could be programmed to be different devices (drive
    sizes, features, etc.), which would make sense that
    WD does not release the software to do hardware
    "configuration."

    My drive will get replaced, so hopefully the
    corruption won't occur again. Perhaps the drive I
    have is indeed defective or arrears on firmware.
    But my curiosity is aroused, and I'd really like
    to understand what's under the covers.

    Thanks for any help.

    --
    Keep it brief: http://www2.paypc.com/mailrules/

  2. Re: WD2500BEVE corrupted geometry

    Peter Lu wrote:
    > I bought a WD2500BEVE drive (Western Digital 250GB 2.5"
    > IDE) to upgrade my Dell laptop and somehow in the process
    > of partitioning, formatting and Windows OS migration, its
    > geometry got corrupted and instead of being a 250GB drive,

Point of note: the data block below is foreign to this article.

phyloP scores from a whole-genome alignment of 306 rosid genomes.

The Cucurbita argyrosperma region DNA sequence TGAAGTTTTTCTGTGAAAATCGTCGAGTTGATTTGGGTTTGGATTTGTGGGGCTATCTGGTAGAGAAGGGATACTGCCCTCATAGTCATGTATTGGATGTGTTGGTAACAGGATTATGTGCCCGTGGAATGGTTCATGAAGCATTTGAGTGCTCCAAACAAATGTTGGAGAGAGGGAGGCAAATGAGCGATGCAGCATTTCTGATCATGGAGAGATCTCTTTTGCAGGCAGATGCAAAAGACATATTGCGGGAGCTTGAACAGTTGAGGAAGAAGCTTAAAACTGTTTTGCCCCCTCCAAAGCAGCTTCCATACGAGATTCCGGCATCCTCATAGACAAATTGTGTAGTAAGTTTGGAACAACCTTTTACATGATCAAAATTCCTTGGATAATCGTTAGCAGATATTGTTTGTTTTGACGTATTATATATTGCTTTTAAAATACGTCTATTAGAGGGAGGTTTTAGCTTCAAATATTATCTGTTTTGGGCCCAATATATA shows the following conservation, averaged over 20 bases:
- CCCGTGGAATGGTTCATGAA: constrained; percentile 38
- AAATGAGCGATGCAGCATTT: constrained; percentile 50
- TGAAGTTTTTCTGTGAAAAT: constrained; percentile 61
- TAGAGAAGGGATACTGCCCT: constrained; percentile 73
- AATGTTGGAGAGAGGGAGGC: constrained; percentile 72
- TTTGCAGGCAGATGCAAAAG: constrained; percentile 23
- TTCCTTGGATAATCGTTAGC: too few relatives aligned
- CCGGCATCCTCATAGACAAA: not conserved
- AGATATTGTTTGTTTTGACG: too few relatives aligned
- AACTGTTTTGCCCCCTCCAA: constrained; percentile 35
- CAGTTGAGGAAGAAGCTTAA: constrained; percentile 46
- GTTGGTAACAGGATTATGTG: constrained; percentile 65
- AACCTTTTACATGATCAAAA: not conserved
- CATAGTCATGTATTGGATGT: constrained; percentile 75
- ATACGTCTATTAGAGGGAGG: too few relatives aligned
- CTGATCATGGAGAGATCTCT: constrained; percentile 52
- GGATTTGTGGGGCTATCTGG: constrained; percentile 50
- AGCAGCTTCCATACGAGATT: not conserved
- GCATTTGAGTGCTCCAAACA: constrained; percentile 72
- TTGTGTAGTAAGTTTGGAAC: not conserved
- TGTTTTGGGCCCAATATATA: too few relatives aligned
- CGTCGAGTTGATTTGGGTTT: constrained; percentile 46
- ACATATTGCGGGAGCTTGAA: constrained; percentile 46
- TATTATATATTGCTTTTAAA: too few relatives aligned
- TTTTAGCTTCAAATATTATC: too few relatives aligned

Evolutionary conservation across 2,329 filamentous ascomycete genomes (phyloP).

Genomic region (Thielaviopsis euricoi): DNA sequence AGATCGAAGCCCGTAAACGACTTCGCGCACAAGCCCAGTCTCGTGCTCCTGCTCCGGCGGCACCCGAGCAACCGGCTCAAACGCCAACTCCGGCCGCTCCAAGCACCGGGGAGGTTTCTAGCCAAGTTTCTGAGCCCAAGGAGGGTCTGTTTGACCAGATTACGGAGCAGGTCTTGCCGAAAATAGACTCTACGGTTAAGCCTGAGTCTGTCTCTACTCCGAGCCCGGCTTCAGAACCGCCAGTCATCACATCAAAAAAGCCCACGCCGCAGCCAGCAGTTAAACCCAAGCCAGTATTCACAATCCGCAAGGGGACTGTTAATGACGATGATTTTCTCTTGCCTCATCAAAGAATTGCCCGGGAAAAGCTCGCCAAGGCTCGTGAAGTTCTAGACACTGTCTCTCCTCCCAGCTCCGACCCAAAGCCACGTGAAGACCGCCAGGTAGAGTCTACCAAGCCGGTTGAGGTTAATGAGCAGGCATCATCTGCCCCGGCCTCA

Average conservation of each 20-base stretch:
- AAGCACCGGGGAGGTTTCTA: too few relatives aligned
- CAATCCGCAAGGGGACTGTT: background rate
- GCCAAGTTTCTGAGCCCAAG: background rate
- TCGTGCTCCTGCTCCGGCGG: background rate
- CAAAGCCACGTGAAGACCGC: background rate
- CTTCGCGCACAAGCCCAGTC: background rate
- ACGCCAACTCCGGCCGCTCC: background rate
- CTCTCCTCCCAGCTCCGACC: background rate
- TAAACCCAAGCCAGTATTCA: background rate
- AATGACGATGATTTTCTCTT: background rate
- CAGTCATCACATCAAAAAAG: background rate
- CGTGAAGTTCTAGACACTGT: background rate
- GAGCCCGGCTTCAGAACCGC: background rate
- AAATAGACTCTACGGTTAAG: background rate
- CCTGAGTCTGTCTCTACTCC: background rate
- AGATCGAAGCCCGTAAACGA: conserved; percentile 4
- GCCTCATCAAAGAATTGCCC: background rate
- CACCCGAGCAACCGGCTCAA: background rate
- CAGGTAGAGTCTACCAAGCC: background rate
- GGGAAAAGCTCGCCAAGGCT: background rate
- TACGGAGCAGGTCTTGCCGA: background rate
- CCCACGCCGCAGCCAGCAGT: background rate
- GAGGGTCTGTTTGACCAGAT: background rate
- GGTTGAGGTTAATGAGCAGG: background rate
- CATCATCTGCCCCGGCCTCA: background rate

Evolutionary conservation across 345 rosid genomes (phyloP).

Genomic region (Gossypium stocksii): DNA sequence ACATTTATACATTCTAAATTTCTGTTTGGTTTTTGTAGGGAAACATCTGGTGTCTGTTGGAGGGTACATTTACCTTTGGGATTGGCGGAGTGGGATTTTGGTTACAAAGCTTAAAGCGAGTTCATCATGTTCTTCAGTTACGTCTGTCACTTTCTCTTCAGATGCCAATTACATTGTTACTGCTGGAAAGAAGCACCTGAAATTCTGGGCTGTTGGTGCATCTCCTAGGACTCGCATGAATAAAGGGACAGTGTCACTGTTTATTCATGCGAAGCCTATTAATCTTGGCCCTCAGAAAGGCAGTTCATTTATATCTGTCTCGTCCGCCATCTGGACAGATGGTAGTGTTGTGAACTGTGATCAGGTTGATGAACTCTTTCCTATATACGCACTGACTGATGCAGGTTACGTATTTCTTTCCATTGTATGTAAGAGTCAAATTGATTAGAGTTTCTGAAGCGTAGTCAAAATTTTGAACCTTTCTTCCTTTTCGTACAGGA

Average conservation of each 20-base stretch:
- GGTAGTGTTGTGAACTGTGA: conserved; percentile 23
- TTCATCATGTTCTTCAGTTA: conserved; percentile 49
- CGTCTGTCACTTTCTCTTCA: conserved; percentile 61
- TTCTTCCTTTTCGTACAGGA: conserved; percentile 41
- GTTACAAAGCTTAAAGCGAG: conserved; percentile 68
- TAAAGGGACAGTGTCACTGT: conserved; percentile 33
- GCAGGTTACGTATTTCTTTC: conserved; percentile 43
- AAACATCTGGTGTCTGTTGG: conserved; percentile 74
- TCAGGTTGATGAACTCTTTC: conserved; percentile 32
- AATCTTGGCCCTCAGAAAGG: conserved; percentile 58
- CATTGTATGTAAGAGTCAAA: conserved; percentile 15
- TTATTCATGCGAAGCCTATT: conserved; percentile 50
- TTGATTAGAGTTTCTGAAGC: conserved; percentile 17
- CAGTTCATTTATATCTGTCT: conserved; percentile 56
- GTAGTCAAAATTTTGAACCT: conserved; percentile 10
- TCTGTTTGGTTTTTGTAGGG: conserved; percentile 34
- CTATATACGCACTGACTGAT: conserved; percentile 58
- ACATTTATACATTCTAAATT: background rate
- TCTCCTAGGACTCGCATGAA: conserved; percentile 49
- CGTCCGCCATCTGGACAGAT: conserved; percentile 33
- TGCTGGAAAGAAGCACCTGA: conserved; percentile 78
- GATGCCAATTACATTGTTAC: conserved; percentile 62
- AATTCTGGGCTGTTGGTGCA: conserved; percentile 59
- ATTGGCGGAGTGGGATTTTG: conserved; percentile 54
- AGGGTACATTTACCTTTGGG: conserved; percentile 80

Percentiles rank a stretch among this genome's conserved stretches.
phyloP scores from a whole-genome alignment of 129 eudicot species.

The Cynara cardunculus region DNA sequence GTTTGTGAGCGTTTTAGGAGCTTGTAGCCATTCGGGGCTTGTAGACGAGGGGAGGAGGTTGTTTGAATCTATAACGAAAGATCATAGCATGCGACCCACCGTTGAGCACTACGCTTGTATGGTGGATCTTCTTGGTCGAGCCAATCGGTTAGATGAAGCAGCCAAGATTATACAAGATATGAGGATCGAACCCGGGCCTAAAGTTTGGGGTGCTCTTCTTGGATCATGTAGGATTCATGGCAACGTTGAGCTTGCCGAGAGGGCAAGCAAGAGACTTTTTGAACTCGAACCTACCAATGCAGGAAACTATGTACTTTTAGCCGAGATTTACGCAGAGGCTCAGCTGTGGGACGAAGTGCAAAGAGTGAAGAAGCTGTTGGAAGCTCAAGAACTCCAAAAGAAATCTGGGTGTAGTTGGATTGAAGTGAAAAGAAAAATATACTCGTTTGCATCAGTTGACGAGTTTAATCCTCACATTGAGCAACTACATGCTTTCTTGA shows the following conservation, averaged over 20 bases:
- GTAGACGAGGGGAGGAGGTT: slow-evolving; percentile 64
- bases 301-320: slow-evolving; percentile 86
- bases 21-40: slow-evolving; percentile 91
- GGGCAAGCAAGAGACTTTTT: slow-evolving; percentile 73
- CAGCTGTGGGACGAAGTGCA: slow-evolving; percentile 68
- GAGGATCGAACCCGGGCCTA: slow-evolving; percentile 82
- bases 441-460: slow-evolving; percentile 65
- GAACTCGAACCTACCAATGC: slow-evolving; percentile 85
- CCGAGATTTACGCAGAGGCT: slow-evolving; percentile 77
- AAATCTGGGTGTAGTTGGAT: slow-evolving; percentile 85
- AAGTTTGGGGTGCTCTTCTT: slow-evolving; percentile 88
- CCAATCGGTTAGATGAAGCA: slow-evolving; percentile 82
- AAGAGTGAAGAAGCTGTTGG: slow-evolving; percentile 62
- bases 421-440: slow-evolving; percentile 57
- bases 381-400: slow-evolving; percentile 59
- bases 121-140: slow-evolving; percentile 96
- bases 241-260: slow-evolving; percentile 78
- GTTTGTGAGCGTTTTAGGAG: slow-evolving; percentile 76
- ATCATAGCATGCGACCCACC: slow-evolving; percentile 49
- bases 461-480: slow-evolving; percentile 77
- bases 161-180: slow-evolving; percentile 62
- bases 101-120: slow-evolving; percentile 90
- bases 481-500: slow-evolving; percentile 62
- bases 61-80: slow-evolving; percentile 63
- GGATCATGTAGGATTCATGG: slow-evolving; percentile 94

> it is now a 78GB drive. The corruption is on the drive
    > itself, as the 78GB shows in PC BIOS, with Knoppix Linux,
    > when the drive is put in a USB enclosure, and in WD's
    > Data Lifeguard Diagnostics. Other people have
    > successfully installed this drive on the model of my
    > laptop, so IDE controller features such as 48-bit
    > addressing should not be any issue.


    > WD DLG Diagnostics shows the CHS as 152139/16/63
    > when the drive should be about 484402/16/63. I contacted
    > WD support and the rep says it can't be fixed via software
    > and must be RMA'ed. The WD DLG tools don't have any
    > abilities to change/correct the CHS configuration.


    > Does anyone know of any utilities that could do some
    > low-level geometry fixing on these WD drives?


    Try wiping the drive with clearhdd
    http://files.filefront.com/ClearHDDr.../fileinfo.html